But I knew right then and there that we were right: we had the power to legislate the entire world through a controlled internet. I knew we could help add to the amount of repression and censorship in the countries that were busy victimizing our way of life. I knew that, despite America being in the midst of a recession and attendant financial crises and that an internal occupation indicated great dissatisfaction with the status quo, despite our soldiers still being embroiled in unwinnable wars and our human rights swiftly eroding back home, despite an out-of-control debt and deficit, despite public approval of all levels of government having fallen to all-time lows, I knew in my heart of hearts that this legislation would still be first and foremost in the minds of our legislators and I KNEW that despite everything else, these industries MUST BE PROTECTED.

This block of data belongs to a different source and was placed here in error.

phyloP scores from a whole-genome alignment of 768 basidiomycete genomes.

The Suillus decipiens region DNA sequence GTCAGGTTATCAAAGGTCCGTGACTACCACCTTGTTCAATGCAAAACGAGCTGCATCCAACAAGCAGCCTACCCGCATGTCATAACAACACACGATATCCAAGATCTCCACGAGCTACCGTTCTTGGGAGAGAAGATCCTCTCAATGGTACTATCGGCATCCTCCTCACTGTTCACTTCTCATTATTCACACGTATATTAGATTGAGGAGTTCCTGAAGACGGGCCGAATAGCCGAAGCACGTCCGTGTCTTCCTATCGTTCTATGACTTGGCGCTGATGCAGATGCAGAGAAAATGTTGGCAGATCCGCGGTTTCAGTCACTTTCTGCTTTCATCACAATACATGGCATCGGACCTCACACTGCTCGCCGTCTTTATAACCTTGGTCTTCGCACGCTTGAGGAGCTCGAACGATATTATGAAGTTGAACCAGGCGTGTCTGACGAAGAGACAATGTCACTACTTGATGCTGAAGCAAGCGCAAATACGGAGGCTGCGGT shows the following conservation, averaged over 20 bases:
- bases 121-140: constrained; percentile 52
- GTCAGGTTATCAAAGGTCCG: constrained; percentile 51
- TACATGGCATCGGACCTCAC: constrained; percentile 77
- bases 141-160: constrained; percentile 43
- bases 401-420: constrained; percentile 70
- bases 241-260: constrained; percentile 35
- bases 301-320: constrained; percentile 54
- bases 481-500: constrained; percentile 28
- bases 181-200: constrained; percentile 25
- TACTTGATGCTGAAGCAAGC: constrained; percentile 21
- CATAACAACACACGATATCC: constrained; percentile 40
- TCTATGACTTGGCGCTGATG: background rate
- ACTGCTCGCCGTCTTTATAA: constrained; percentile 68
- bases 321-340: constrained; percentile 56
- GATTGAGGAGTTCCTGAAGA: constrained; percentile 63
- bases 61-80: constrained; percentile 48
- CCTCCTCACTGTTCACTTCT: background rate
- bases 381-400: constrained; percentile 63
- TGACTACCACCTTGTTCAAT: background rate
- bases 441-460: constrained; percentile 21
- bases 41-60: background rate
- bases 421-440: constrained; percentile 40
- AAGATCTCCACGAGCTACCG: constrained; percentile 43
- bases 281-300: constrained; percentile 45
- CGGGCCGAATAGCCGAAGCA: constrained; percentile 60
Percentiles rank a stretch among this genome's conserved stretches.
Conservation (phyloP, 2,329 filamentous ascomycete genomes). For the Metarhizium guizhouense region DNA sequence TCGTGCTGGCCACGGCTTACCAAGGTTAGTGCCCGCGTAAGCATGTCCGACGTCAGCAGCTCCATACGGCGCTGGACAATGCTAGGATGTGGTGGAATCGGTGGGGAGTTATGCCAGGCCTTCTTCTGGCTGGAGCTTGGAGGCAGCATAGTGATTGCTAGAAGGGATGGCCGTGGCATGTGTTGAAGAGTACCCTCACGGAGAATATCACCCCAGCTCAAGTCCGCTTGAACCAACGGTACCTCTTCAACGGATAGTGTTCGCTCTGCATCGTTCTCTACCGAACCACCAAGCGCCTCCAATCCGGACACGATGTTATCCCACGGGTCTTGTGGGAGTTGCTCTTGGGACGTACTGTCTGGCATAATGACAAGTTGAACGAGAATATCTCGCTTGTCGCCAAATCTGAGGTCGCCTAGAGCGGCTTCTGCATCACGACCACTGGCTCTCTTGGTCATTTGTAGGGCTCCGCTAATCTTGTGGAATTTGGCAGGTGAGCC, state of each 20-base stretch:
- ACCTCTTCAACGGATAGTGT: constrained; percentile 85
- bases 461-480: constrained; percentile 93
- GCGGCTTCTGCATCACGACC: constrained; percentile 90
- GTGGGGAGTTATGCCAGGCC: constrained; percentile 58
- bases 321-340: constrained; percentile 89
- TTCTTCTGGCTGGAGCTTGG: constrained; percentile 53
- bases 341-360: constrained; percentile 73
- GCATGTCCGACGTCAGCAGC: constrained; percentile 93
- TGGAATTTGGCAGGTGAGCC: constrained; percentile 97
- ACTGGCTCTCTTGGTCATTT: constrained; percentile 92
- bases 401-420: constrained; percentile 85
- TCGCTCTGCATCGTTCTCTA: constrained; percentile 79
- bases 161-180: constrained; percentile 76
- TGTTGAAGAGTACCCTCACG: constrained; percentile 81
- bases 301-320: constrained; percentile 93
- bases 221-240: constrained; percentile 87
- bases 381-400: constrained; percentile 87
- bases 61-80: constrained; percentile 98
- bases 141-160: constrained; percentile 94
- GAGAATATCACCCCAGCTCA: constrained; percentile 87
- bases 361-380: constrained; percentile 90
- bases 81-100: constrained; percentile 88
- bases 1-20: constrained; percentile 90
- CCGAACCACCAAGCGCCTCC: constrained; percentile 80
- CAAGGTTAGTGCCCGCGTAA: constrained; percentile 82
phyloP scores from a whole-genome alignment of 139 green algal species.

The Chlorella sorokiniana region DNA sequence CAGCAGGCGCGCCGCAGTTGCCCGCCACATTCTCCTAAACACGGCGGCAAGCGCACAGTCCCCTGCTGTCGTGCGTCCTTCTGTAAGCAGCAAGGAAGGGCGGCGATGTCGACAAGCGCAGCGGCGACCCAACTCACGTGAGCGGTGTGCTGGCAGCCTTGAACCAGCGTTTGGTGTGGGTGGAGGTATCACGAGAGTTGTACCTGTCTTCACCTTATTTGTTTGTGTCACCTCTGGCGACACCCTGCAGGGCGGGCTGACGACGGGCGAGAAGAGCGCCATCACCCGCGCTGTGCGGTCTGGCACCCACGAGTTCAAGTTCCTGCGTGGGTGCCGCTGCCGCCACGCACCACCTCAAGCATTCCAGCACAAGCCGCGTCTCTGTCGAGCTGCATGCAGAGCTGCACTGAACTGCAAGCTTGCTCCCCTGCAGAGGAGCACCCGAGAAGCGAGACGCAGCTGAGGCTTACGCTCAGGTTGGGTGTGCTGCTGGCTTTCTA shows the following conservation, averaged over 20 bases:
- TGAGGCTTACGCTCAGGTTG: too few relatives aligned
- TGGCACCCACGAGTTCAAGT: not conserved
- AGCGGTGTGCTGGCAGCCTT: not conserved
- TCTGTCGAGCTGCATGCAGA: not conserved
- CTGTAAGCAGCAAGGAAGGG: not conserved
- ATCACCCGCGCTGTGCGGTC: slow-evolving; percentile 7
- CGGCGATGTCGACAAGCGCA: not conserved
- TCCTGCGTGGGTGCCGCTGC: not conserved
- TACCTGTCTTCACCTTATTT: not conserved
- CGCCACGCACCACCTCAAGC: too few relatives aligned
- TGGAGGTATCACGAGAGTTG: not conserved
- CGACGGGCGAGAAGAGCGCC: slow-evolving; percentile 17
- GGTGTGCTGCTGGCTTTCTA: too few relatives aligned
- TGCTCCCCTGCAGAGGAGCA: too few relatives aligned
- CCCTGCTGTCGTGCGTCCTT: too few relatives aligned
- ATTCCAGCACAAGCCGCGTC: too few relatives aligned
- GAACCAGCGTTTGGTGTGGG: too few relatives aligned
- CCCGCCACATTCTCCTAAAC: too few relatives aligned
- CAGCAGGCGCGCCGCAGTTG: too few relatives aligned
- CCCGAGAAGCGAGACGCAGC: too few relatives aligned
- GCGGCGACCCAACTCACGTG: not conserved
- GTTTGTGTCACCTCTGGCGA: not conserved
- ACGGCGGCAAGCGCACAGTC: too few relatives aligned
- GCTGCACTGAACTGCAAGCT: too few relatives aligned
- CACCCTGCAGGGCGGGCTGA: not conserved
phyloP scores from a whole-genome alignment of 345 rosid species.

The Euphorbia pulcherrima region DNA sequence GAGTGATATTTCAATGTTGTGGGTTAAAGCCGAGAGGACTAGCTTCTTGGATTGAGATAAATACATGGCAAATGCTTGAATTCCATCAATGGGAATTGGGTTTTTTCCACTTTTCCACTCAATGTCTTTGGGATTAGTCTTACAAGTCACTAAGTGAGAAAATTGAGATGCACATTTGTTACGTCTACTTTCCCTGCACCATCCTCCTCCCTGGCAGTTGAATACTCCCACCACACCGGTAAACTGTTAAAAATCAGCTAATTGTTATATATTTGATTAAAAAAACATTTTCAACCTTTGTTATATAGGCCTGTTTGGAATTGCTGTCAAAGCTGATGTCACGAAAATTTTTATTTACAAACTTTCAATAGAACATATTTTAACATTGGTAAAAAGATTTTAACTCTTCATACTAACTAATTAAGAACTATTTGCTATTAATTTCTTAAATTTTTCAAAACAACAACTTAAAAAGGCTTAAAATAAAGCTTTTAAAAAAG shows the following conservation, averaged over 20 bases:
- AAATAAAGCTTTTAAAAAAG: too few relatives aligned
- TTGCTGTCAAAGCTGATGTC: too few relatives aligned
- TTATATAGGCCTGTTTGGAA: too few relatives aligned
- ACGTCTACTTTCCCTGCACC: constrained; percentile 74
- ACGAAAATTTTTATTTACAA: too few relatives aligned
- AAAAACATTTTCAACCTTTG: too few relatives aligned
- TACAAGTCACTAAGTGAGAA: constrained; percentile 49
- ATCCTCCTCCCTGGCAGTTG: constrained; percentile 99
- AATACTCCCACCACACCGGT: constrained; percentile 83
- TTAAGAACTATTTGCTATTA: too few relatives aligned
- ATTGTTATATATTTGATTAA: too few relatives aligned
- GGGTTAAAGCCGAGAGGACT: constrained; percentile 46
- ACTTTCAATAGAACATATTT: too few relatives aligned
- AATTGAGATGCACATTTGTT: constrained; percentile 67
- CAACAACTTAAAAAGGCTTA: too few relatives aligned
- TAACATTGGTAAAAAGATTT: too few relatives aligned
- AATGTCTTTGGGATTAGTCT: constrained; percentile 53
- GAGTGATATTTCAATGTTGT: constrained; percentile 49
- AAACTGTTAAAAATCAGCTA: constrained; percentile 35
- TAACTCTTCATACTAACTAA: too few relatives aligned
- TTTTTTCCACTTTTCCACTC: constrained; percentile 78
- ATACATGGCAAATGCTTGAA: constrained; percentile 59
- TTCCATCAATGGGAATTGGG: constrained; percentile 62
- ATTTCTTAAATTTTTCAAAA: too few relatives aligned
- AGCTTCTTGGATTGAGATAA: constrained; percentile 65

Next up we've got Chris Rhodes responding to the MPAA's insistence that the protests involving companies shutting down their own websites was "abuse." Rhodes found that either ironic or insane:
Taking down the websites of others = Not abuse
Taking down your own website = Abuse

And, finally, we've got Jupiterkansas with a positively brilliant NY Post headline version of Rupert Murdoch lashing out on Twitter after the world came out against SOPA/PIPA:
"Old Man Yells at Cloud"
Get ready to yell at your own clouds... we'll be back tomorrow with plenty of stories.

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  1. icon
    A. Nnoyed (profile), 23 Jan 2012 @ 5:10am